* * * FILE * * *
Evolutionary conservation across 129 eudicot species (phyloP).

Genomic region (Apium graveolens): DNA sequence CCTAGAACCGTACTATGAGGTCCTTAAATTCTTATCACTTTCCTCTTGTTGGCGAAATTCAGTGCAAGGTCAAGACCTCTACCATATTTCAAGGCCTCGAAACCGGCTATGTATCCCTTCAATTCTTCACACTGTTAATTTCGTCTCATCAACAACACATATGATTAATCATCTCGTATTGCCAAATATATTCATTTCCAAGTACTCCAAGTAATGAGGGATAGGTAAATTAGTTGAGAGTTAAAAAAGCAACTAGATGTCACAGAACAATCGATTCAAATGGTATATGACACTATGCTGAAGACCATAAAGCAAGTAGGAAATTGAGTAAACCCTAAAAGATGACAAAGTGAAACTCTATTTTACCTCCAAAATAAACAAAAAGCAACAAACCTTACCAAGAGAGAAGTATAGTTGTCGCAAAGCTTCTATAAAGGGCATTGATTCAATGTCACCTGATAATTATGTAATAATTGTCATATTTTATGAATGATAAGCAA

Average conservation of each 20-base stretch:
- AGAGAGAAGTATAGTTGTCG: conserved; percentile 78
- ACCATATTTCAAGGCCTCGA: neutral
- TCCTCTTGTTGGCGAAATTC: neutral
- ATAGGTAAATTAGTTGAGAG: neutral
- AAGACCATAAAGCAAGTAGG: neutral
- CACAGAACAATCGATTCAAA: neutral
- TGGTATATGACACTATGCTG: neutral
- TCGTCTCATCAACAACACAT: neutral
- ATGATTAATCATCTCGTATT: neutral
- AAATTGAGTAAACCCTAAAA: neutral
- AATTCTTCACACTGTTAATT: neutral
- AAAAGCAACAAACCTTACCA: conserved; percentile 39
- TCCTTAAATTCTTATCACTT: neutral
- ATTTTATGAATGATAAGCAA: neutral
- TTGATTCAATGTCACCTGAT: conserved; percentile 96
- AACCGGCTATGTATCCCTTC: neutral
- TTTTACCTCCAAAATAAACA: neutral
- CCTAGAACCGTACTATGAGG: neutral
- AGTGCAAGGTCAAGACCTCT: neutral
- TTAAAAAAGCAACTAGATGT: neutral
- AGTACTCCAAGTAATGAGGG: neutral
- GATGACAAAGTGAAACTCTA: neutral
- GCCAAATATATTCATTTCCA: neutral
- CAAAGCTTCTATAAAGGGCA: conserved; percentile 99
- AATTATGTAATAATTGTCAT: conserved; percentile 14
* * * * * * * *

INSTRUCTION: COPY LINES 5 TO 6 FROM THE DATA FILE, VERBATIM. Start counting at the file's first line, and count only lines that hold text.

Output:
- ACCATATTTCAAGGCCTCGA: neutral
- TCCTCTTGTTGGCGAAATTC: neutral